1. It’s the Era of Engagement

Keynote speaker and President of Powell Tate, Pam Jenkins, believes now is our time to do stuff. “We have to do something because we have the skills to make a difference,” says Jenkins. The engagement means that people no longer turn to experts when they need something. They turn towards the people. Be the people who lead others towards good.

  1. Develop your skills, but understand your weaknesses

We can’t all be graphic designers, video editors, copy editors, social media gurus, etc. Take a minute ant think about what you do well. Develop those skills even more! If you can’t do everything then you might as well be good at what you can do. And at the very least, respect and understand the people who are good at your weaknesses.

  1. Teachers are right!

The relationship between public relations practitioners and journalists is built on trust. Teachers tell you that the relationship is built on trust and a good relationship and they are absolutely right. During a breakaway session, I learned that a lot happens off the record so you have to truly develop those relationship to get to that point. Understand that everyone has a boss breathing down their necks and definitely respect everyone.

  1. You’re making your connections now

The people that I’ve met at the conference and the people I’m meeting in classes now are going to be my coworkers, bosses, and employees years later. People are so concerned having networking events but not many realize that getting to know classmates is hugely important.

  1. Three Bone Approach

To succeed, three bones are necessary. A funny bone. A back bone. A wish bone.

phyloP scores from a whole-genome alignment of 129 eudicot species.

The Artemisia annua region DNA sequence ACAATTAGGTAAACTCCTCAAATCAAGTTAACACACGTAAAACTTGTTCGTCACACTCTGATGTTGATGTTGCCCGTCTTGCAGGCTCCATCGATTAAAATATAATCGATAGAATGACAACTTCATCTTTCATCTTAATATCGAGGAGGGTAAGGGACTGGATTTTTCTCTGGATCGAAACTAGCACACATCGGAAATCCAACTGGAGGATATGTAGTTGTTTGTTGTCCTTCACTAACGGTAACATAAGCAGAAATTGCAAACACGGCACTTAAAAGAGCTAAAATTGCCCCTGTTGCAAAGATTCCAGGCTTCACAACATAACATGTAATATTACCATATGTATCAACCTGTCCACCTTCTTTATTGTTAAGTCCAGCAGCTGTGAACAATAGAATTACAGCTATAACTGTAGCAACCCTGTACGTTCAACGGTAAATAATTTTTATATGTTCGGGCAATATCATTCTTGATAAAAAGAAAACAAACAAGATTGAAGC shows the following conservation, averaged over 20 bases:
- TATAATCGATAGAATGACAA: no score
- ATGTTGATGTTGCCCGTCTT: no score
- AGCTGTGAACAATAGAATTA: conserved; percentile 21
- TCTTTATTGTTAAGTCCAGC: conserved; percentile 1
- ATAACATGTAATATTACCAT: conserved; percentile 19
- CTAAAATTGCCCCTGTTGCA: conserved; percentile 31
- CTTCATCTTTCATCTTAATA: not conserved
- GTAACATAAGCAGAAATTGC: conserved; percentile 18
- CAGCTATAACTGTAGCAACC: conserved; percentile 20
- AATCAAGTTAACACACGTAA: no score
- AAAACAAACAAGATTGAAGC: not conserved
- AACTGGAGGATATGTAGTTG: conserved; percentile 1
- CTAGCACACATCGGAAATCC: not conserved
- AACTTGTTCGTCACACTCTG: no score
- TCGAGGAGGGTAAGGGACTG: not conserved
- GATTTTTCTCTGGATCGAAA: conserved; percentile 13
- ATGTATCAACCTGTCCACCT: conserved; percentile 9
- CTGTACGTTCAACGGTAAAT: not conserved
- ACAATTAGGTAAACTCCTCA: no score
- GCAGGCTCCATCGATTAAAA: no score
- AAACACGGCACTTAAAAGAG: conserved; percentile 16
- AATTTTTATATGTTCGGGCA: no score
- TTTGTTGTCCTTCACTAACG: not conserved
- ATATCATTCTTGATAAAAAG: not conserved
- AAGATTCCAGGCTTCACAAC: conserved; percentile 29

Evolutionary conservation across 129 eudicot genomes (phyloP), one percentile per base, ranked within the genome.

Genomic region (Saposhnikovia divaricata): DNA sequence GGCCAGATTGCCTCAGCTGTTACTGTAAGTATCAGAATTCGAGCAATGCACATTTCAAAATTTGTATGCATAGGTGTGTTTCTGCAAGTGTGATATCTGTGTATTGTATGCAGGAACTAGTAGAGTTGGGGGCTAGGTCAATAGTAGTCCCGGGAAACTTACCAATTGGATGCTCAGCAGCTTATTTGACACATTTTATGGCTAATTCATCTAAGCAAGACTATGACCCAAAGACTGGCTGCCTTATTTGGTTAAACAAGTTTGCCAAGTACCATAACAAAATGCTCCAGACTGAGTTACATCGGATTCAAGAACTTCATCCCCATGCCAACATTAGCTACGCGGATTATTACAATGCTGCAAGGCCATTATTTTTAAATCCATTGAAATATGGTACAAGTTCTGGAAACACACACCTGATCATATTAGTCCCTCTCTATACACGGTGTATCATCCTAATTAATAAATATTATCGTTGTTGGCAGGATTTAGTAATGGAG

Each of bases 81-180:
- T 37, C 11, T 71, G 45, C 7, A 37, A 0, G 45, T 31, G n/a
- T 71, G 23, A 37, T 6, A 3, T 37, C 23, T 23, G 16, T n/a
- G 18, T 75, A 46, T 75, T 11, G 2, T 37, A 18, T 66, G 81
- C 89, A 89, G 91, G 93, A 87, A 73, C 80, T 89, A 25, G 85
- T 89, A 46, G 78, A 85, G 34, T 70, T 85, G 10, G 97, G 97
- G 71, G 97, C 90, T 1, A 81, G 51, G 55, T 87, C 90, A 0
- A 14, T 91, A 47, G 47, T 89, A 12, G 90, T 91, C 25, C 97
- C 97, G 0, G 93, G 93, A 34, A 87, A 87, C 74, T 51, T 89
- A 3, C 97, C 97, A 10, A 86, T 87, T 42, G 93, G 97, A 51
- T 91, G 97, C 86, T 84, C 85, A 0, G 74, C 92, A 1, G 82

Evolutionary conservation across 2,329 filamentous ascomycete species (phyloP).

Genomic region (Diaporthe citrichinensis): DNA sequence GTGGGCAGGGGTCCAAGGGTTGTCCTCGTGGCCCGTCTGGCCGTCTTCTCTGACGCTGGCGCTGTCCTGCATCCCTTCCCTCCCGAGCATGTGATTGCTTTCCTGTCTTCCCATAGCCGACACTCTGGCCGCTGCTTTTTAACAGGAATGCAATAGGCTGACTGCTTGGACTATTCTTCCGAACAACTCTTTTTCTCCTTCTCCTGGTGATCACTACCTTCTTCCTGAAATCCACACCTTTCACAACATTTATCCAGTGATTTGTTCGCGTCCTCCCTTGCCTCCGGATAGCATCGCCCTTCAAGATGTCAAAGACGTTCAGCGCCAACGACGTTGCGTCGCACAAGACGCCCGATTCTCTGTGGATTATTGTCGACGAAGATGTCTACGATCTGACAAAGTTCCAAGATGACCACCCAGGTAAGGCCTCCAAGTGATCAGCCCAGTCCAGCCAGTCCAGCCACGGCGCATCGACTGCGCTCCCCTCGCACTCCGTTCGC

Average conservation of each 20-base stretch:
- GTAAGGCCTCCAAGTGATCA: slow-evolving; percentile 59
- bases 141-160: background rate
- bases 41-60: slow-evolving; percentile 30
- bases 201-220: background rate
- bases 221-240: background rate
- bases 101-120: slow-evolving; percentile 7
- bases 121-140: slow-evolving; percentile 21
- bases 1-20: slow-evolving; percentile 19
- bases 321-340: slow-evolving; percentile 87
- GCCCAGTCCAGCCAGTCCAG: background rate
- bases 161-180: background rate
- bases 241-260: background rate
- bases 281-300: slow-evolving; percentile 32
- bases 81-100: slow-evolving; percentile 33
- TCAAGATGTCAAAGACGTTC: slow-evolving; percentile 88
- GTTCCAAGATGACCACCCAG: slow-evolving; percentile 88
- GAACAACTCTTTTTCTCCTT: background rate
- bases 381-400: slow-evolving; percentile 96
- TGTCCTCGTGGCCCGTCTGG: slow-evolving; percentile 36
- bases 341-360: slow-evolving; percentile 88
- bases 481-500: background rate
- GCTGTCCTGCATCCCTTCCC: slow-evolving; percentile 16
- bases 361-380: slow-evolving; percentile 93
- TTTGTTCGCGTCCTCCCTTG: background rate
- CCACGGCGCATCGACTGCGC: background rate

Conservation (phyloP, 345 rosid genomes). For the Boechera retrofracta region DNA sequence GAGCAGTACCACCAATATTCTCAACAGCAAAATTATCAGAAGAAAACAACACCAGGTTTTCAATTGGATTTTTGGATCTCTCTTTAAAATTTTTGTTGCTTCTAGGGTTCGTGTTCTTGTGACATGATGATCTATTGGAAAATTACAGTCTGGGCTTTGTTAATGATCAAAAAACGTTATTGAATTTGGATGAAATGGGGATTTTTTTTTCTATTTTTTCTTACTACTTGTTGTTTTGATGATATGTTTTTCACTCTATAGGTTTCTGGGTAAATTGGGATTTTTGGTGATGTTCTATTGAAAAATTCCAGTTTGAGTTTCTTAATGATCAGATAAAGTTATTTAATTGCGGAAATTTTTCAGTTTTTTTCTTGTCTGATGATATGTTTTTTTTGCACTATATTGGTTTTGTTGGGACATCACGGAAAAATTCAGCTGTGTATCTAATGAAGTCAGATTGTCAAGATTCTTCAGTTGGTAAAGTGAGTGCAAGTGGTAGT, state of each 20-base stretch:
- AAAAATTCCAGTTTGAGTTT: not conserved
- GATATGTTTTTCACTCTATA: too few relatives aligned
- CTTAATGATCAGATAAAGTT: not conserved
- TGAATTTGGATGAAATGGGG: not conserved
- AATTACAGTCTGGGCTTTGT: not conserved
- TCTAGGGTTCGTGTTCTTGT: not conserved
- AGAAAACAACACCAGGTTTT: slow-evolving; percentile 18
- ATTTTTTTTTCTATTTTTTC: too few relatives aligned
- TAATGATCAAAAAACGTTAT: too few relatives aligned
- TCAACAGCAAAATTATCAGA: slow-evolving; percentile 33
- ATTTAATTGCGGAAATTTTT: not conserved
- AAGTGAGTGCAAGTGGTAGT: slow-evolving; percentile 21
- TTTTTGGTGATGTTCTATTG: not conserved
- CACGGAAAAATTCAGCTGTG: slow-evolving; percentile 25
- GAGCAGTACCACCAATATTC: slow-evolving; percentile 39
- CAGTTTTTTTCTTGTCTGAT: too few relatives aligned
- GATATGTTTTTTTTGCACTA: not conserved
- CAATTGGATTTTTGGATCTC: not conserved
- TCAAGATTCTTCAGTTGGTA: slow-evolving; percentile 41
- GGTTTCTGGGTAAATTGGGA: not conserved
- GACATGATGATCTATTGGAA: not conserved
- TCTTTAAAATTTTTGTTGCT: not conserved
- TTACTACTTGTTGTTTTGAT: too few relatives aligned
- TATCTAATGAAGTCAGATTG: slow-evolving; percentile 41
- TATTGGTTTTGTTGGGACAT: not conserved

1. Life is like gym class

You fail if you don’t show up but if you do then you at least get a “B”. Go to events. Go to PRSSA. Even go to PRSA events and meetings. Get involved and you’ll be just fine.

  1. Agency versus Corporation

Both are every good options. Weigh the possibilities for both. Take a look at your personality type as well and see which works best for yourself. Think about the environment you really want to in.

        10. Move people towards action

Simply telling people how things are isn’t going to get them moving. We have to move people from awareness to action. Speaking of which, comment below with any recent takeaways that you have learned from a conference, networking opportunity, or class. You can even comment with what you want to learn from PRSSA throughout our meetings next semester!

If you want any more information on the National Conference or even upcoming National Assembly or Regional Conference then don’t hesitate to take action and email EMU!

 [To comment: larry at larry litwin dot com]

The right way to get a favor – networking

[To comment: larry at larry litwin dot com]

This and other tips and techniques can be found in Larry Litwin’s The ABCs of Strategic CommunicationCheck out Litwin’s website.

Effective networking is the proactive solution. If you think ahead

and network well, asking for a favor can be an easy, natural thing

to do. Sometimes you may find that you don’t even need to ask.

Here are a few easy ways to maintain your relationships so that

favors come easily:

  1. Get organized
  • Keep track of your contacts whichever way works best for you.

You can use computer databases, smartphone or other device, or even index cards.

  • Keep track of birthdays, anniversaries and other miscellaneous information.
  • Know your contacts’ needs, such as information, jobs and other contacts (relationship management).
  1. Keep in touch
  • Review your contact list regularly and craft a follow up plan.
  • Send notes and cards on occasions such as birthdays and


  • Regularly call and set up lunch meetings or dinner appointments.
  1. Nurture mutually beneficial relationships
  • Send any helpful information to your contacts.
  • Connect your contacts with others who can help them.
  • Use your skills to help others.

If you care for your network of friends, colleagues and acquaintances, it will be your best resource.Whether the favor you need is

information, a job referral, technical help or even more clients, the best solution is a strong network.Most importantly, always

remember to say thank you with an email, a hand-written note, or a gift.

(Source): Andrea Nierenberg – The Nierenberg Group

420 E. 51st Street Suite 12D New York, NY 10022 –


[To comment: larry at larry litwin dot com]